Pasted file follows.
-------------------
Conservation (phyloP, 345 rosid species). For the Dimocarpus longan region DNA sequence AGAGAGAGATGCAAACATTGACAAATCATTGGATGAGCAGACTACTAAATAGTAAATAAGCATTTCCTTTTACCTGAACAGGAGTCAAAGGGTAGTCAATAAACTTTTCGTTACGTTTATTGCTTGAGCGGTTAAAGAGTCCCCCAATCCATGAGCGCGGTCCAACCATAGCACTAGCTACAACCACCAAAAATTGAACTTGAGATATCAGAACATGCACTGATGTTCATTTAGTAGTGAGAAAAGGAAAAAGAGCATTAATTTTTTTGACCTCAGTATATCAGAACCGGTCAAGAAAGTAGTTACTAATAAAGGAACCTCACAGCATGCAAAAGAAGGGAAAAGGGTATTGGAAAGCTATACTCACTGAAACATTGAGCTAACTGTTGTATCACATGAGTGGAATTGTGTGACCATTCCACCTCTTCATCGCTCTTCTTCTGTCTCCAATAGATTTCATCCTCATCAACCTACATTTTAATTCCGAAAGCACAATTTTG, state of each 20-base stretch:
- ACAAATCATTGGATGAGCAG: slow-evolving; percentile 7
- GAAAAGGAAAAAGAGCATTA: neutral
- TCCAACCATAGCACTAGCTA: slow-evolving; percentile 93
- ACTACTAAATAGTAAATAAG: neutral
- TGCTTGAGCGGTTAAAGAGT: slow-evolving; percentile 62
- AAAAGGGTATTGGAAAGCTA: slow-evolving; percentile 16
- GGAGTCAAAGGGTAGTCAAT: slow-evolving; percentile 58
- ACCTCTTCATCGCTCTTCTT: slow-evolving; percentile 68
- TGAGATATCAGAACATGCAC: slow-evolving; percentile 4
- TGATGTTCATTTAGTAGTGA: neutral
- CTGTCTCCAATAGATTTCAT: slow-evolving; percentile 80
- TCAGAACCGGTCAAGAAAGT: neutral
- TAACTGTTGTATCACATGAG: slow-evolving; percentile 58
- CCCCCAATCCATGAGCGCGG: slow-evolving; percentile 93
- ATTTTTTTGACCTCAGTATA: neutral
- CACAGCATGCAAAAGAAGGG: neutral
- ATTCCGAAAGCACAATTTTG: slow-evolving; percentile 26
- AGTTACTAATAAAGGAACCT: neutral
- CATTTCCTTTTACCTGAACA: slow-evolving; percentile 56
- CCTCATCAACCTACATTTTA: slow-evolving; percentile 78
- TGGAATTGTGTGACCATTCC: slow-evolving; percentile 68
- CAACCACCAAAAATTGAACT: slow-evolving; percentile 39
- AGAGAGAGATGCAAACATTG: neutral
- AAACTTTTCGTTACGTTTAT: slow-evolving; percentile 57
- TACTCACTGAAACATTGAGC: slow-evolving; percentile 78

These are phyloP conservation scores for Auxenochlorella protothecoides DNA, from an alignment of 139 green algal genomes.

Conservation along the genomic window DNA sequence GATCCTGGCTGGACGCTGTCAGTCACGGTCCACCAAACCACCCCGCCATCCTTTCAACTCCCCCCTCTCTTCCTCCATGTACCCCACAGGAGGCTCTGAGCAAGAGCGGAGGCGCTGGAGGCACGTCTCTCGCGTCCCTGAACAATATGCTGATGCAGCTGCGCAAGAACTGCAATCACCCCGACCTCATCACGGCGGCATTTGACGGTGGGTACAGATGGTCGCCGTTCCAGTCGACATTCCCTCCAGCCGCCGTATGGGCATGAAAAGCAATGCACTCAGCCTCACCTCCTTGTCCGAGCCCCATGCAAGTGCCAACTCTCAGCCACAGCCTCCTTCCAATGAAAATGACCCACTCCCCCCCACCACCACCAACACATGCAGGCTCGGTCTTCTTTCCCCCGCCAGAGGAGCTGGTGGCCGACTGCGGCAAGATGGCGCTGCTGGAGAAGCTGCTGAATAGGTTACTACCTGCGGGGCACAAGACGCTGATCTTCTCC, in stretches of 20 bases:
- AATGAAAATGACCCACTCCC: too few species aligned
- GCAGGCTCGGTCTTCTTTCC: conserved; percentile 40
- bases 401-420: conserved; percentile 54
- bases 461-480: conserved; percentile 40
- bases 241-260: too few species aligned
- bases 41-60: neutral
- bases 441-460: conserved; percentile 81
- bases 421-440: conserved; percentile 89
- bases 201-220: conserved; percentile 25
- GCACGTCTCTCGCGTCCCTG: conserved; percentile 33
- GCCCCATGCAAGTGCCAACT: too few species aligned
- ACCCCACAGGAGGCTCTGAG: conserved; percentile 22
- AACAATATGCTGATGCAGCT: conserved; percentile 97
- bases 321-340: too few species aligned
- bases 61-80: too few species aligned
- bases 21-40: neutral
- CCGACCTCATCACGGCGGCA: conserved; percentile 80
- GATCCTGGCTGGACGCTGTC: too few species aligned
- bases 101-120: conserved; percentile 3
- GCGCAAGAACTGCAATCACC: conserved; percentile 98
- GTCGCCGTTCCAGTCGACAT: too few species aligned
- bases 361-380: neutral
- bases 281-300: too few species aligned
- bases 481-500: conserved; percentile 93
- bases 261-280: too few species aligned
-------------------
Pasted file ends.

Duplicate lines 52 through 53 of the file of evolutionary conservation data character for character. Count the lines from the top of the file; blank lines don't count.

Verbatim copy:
- bases 481-500: conserved; percentile 93
- bases 261-280: too few species aligned